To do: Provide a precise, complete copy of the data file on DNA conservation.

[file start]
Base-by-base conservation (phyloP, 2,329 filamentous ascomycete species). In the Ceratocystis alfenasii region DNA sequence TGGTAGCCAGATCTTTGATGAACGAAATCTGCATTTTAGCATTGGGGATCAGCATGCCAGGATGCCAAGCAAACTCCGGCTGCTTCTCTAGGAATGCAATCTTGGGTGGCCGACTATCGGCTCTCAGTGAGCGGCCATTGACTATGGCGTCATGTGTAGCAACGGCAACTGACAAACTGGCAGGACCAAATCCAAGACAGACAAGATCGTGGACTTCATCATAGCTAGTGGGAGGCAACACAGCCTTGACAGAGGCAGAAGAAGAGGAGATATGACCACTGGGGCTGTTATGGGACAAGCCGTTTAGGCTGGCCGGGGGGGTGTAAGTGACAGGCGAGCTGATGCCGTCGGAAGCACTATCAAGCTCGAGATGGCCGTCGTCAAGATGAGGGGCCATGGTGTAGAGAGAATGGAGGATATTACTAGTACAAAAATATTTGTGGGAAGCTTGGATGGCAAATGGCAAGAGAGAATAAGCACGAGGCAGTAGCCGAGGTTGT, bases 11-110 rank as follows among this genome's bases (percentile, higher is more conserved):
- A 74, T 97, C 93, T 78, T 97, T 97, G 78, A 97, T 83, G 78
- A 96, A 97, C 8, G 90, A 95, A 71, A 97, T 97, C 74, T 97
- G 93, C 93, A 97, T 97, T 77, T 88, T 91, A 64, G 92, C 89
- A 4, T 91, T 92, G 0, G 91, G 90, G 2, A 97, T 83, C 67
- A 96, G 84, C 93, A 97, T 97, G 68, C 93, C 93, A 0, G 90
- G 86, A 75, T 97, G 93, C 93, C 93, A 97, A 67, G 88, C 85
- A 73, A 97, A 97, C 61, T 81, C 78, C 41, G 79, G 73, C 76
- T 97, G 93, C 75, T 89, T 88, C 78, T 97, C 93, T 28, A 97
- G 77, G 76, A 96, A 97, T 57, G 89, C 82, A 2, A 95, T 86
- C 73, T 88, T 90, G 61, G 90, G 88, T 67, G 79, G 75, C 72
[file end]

Base-by-base conservation (phyloP, 2,329 filamentous ascomycete species). In the Ceratocystis alfenasii region DNA sequence TGGTAGCCAGATCTTTGATGAACGAAATCTGCATTTTAGCATTGGGGATCAGCATGCCAGGATGCCAAGCAAACTCCGGCTGCTTCTCTAGGAATGCAATCTTGGGTGGCCGACTATCGGCTCTCAGTGAGCGGCCATTGACTATGGCGTCATGTGTAGCAACGGCAACTGACAAACTGGCAGGACCAAATCCAAGACAGACAAGATCGTGGACTTCATCATAGCTAGTGGGAGGCAACACAGCCTTGACAGAGGCAGAAGAAGAGGAGATATGACCACTGGGGCTGTTATGGGACAAGCCGTTTAGGCTGGCCGGGGGGGTGTAAGTGACAGGCGAGCTGATGCCGTCGGAAGCACTATCAAGCTCGAGATGGCCGTCGTCAAGATGAGGGGCCATGGTGTAGAGAGAATGGAGGATATTACTAGTACAAAAATATTTGTGGGAAGCTTGGATGGCAAATGGCAAGAGAGAATAAGCACGAGGCAGTAGCCGAGGTTGT, bases 11-110 rank as follows among this genome's bases (percentile, higher is more conserved):
- A 74, T 97, C 93, T 78, T 97, T 97, G 78, A 97, T 83, G 78
- A 96, A 97, C 8, G 90, A 95, A 71, A 97, T 97, C 74, T 97
- G 93, C 93, A 97, T 97, T 77, T 88, T 91, A 64, G 92, C 89
- A 4, T 91, T 92, G 0, G 91, G 90, G 2, A 97, T 83, C 67
- A 96, G 84, C 93, A 97, T 97, G 68, C 93, C 93, A 0, G 90
- G 86, A 75, T 97, G 93, C 93, C 93, A 97, A 67, G 88, C 85
- A 73, A 97, A 97, C 61, T 81, C 78, C 41, G 79, G 73, C 76
- T 97, G 93, C 75, T 89, T 88, C 78, T 97, C 93, T 28, A 97
- G 77, G 76, A 96, A 97, T 57, G 89, C 82, A 2, A 95, T 86
- C 73, T 88, T 90, G 61, G 90, G 88, T 67, G 79, G 75, C 72